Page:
As already noted, it’s possible for any community to fall into more than one of these categories e.g. a local cycling club would be both a community of place and of interest. And if members decided to take action against proposed changes to the road layout in their city, they might also become a transient community of action. Perhaps, if a community grows to encompass new types then its online needs will also change. To continue the cycling club example, initially a basic website with bulletin board and calendar might be sufficient. But once members want to coordinate a petition to protest the changes to their cycling routes, maybe they add or migrate to discussion boards, or arrange to meet up more regularly in person.

Finally, I’m also curious as to the sense of belonging felt by members of the different types of communities. Do communities of circumstance and communities of action result in more sharing of personal information because members are particularly emotionally invested in the outcomes of the community’s activities? And does this sharing of personal information then result in an increased sense of belonging?

 

Each of us is likely to be a member of multiple communities at one time. What are your experiences of the different communities to which you belong? I’d love to hear your examples and how you’ve used online tools in the comments.

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5 thoughts on “Considering Community: What types of community are there?

  1. I’m wondering about size too. Is there a certain size a community needs to be to be effective and is there a maximum size at which it becomes unwieldy and fragments into smaller communities?

    I am thinking about this in the context of online networks. Friends and followers – what might be an effective number of people you want to interact with in your ‘community’ to get a good output? I expect that this would differ depending on the type of community and action you want from it but knowledge about this might help people ensure when they set something up for a purpose they match their community structure and community size with an end goal?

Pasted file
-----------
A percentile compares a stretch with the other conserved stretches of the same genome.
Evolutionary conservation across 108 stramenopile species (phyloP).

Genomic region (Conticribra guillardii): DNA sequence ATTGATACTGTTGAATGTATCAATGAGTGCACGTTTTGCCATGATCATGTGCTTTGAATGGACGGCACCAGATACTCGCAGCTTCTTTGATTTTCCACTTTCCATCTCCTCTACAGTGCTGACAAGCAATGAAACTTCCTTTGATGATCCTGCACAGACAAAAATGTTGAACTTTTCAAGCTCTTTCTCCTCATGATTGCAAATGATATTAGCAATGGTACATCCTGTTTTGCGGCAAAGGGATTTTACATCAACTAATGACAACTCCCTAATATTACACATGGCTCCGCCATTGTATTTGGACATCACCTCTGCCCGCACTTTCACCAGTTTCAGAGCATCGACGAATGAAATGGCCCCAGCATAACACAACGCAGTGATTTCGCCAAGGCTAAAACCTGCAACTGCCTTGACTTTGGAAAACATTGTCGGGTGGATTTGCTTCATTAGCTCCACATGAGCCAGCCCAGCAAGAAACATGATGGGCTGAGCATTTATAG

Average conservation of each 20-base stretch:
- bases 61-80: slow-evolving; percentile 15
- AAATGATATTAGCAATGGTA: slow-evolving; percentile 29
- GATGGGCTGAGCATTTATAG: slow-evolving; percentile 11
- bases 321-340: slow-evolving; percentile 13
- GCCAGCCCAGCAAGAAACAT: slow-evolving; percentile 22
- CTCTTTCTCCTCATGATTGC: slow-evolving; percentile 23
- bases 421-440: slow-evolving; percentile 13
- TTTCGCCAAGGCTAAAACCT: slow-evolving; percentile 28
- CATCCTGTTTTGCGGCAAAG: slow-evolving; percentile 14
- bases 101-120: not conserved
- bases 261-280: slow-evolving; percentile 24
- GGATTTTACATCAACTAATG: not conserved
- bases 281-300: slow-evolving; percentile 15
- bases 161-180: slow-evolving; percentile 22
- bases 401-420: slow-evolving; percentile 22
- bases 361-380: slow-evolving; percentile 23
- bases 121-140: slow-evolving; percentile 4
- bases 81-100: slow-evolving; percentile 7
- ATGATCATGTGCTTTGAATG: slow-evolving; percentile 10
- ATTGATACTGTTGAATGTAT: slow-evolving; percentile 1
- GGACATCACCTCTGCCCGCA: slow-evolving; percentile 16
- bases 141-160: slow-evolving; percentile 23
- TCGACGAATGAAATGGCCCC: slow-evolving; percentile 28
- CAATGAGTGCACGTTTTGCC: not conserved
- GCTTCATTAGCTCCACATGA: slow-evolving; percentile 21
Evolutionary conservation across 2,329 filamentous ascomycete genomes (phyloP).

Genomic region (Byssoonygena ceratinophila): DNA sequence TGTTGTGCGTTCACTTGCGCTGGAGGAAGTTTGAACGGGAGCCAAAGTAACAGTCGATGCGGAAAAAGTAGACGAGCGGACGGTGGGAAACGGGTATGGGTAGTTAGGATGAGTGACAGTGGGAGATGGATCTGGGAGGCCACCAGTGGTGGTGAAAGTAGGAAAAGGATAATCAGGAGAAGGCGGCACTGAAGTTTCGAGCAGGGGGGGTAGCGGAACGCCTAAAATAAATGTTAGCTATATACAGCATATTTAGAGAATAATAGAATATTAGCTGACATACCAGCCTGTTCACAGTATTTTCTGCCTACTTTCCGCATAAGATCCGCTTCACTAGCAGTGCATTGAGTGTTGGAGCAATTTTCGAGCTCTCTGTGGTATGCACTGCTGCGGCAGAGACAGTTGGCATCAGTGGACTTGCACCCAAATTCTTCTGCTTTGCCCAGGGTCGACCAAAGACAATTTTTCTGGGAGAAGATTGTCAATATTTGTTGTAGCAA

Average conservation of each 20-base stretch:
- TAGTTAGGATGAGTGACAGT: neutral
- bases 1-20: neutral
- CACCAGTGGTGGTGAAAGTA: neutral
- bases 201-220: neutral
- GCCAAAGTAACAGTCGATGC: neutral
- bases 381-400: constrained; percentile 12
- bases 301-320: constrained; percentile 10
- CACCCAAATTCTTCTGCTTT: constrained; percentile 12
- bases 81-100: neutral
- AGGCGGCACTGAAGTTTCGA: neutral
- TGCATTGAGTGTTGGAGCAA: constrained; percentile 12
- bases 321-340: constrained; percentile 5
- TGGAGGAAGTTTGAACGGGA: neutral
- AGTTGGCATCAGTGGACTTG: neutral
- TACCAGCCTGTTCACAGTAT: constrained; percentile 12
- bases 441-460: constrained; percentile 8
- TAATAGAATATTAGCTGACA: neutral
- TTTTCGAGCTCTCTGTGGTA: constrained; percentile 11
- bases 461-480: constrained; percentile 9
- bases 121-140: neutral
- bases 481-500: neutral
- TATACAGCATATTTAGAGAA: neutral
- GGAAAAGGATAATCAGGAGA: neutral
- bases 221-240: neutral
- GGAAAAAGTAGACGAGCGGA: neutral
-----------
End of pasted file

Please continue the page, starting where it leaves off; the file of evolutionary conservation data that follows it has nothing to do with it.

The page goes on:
Liked by 1 person

    • Great comment, Heather. There’s been quite a lot of talk about Dunbar’s number and social networks in recent years (e.g. see here for an overview: http://www.newyorker.com/science/maria-konnikova/social-media-affect-math-dunbar-number-friendships). The idea with this is that we can typically only maintain around 150 connections at once and presumably when a group gets bigger than that size it will fragment into multiple smaller groups that may then also grow over time back up to that 150 person limit.

      I’m not sure how this might translate online – can we belong to multiple groups, each of that size, for example on different networks? And in a network of 150 people, what % of them are actively contributing? Does that follow the 90:9:1% rule (or variations thereof) such that you only actually see a small number of vocal participants?